resetType this command even if you can't read what is shown in the screen. Perhaps you need to do it twice before your screen comes back to normal.
Here is a list of some utilities to open/read the contents of files.
|Type of file||Common Extensions||Programs to open file|
|Text||.txt, .text||less, more, cat|
|Images||.jpg, .gif, .pnm, .xpm, .bpm||xv, display|
|DOS-generated||.rtf, .doc, .xls||openoffice (soffice), abiword|
|BZIP compression||.bz, .bz2||bunzip, bunzip2|
|Tar and gzip compression||.tar.gz, .tgz||tar -z|
|Tar and bzip compression||.tar.bz, .tar.bz2||tar -j|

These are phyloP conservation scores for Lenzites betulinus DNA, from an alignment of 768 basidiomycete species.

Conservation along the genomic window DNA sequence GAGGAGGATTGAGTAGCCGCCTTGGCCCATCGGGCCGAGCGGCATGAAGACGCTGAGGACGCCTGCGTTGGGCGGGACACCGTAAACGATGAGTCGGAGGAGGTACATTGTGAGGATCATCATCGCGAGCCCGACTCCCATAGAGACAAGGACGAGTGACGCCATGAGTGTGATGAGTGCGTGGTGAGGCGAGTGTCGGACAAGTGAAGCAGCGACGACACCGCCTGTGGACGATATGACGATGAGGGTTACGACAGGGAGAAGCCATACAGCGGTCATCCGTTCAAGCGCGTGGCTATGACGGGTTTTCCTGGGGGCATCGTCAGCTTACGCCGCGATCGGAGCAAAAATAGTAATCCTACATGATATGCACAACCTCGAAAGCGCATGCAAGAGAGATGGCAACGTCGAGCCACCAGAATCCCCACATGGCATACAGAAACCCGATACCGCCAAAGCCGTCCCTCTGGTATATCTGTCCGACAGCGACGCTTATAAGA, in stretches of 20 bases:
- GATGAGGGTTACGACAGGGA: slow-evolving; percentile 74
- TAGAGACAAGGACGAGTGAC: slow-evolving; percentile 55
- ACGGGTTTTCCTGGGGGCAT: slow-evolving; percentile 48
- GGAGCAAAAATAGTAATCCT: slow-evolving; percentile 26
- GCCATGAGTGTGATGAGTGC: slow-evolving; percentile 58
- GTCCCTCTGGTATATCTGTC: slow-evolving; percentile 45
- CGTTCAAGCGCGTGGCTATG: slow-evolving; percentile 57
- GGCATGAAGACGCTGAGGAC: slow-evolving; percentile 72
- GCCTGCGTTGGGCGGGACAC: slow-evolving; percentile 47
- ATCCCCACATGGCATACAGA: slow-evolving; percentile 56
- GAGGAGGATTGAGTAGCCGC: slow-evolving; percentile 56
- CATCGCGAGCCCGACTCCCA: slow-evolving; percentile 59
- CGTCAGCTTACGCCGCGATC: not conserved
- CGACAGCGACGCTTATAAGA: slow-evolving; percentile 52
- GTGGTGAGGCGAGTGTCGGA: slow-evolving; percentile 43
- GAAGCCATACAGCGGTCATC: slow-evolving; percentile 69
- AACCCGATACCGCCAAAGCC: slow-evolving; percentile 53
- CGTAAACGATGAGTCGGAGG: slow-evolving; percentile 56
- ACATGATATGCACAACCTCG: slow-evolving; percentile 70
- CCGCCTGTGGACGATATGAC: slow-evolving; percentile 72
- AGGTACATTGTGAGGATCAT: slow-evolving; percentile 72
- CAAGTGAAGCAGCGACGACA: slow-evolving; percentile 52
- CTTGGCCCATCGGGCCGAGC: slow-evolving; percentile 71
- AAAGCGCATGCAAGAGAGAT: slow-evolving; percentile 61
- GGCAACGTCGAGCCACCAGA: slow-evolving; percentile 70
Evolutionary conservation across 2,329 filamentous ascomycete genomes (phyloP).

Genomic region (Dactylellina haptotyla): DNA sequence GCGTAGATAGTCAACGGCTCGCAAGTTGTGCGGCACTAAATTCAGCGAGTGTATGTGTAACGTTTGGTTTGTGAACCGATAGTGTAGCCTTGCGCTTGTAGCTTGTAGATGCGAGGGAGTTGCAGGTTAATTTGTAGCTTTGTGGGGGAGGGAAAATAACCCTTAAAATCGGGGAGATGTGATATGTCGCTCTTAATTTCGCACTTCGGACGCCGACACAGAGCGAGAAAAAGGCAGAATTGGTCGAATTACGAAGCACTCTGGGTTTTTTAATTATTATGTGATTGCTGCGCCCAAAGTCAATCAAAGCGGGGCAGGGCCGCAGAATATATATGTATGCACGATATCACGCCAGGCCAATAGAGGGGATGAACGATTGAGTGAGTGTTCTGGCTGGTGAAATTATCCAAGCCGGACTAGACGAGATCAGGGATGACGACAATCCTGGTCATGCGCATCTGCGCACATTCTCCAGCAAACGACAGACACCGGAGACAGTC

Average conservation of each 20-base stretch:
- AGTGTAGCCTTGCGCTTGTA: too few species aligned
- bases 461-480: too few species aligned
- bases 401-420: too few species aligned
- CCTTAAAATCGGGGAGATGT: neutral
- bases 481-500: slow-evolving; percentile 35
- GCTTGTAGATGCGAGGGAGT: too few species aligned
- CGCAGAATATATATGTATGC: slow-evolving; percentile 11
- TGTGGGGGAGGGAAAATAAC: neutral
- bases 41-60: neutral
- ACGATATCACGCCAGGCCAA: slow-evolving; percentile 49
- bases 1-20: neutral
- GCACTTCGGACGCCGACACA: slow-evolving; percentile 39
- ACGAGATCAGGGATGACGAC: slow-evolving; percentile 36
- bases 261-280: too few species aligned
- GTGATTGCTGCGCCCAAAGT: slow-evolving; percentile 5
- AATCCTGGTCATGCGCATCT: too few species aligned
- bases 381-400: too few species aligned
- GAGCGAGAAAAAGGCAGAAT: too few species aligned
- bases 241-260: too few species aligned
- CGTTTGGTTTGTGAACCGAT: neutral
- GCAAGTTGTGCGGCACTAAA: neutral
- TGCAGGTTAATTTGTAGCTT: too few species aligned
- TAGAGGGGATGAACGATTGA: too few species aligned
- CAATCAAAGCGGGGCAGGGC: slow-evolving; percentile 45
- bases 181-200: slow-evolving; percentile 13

|Movie||.mpeg, .mpg||mplayer, totem, xmovie|
|HTML||.html, .htm||firefox, mozilla, netscape, lynx|
The system has files of many different type (though for the operating system they are all equivalent). To find the type of a file do
As discussed above, a directory is just a file whose contents are file (names). Another interesting \lq\lq type\rq\rq\ of files are symbolic links; a symbolic link is just another name for a file. Why should you do that? Suppose you have some interesting information on how to use ppp, and you want to have it in your directory called ppp-info as well as in the directory called doc. You could save the file in the ppp-info directory and then copy it to the doc directory. Or you can just have the data in the file howto-ppp in the ppp-info directory and then do (from the doc directory, assuming doc and ppp-info are in the same \lq\lq level\rq\rq ):